Simple food honestly prepared. Whole fried fish with plantains, served outside on the weathered boards of a rustic table, accompanied by beer and hot sauce.
Ocean breeze and shanty shade to protect us from the sun. The sound of something Latin and soulful crackling through speakers that have spent too much time in the salty air. The beat, somewhere between Soca and Salsa, competes with the crash of the waves.
These are the kinds of places I seek out when I travel.
I found one such place in Quepos, Costa Rica. It’s called Bahia Azul. It’s a simple place with rusty fixtures, broken chairs and happy people. It’s not the kind of place you’d find many tourists. It’s a bit off the beaten path. From the outside, it may even seem a bit intimidating. Maybe not “clean” in the way Americans are used to, but it is authentic and perfectly delicious.
It’s the kind of place locals stop in to get a bite to eat and a quick beer or 4 on their way to or from the day’s activities. I can tell the regulars knew just who to expect to see sitting at the bar. There aren’t any menus. All the patrons know what is served. After all, this is Quepos. A fishing town on the Pacific coast. The people here have earned their living from the sea long before the tourists came to town. One after the other I watched the people who ambled up to the bar sit down smile and simply say pescado. That means fish.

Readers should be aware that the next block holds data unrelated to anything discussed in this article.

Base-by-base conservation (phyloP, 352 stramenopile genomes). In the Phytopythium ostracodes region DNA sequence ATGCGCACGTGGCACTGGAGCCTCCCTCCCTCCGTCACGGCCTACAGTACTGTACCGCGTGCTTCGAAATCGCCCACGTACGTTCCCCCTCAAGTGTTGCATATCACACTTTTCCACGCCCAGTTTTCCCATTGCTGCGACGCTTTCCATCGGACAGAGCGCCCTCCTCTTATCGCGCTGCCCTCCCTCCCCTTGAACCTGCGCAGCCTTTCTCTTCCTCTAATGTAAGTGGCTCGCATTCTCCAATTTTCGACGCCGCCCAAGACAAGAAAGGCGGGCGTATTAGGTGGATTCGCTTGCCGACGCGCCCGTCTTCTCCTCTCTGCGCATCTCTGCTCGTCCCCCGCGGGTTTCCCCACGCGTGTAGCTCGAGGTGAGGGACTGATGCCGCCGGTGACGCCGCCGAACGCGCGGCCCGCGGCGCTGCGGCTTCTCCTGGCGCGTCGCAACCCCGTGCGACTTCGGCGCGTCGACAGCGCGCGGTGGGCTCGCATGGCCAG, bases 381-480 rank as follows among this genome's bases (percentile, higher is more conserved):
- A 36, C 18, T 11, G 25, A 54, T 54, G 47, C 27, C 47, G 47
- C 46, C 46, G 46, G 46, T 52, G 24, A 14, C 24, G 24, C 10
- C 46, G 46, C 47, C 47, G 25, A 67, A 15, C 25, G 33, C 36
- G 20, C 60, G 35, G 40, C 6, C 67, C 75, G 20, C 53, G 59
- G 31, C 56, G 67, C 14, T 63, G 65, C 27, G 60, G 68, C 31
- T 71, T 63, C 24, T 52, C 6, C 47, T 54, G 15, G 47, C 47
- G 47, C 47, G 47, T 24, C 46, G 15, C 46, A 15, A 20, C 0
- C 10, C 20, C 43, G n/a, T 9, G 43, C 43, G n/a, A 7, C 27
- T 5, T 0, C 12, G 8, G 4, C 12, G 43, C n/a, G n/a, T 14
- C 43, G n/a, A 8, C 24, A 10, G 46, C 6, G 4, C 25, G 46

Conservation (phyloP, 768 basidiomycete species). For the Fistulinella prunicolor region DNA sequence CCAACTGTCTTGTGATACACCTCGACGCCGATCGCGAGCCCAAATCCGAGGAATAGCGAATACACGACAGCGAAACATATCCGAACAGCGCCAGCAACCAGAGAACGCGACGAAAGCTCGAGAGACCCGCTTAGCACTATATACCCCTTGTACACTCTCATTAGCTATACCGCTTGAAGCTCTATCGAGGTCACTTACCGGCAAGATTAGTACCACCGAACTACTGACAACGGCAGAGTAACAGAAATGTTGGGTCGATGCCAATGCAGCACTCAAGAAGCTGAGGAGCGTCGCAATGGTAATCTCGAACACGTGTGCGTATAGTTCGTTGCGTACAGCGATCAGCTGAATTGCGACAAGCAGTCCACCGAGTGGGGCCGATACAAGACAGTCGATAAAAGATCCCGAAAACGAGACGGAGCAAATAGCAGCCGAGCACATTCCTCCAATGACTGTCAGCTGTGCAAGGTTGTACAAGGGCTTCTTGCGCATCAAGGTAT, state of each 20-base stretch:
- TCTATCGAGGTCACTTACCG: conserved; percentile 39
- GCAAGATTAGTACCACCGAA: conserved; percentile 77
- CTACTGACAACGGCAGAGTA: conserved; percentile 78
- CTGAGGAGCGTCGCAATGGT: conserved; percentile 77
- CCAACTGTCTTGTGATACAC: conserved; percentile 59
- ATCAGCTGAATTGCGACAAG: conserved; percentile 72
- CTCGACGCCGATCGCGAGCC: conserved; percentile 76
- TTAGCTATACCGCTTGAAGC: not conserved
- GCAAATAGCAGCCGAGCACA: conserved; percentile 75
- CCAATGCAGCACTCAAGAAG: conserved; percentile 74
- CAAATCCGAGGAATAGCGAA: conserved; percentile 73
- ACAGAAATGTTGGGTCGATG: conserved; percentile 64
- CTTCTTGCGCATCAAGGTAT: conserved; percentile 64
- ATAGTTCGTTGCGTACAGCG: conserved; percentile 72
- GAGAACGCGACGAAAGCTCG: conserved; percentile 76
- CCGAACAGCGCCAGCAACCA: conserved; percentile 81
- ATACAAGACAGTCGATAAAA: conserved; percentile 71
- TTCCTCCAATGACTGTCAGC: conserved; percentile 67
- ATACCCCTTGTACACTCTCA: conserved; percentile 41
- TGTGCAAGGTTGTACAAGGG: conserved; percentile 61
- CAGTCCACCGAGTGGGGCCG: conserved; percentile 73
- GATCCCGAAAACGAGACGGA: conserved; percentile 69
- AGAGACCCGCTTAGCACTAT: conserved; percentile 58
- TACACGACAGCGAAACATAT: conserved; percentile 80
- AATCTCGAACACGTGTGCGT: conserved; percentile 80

When you say pescado at a place like Bahia Azul, you get whole fried fish. Served with scorching hot fried plantains. The local version of a salad and whatever vegetable the cook has handy. Naturally, when Ken and I took our table we simply said pescado, por favor. Oh, and dos cervezas!
What we got was the perfect marriage of delicious food, served with no pretense which perfectly reflected the relaxed atmosphere. It was a great culinary moment for me. We spent the whole afternoon there. Drinking beer, playing backgammon, watching the water taxi ferry folks back and forth across the bahia azul that surrounding us.
Here’s a quick video! GREG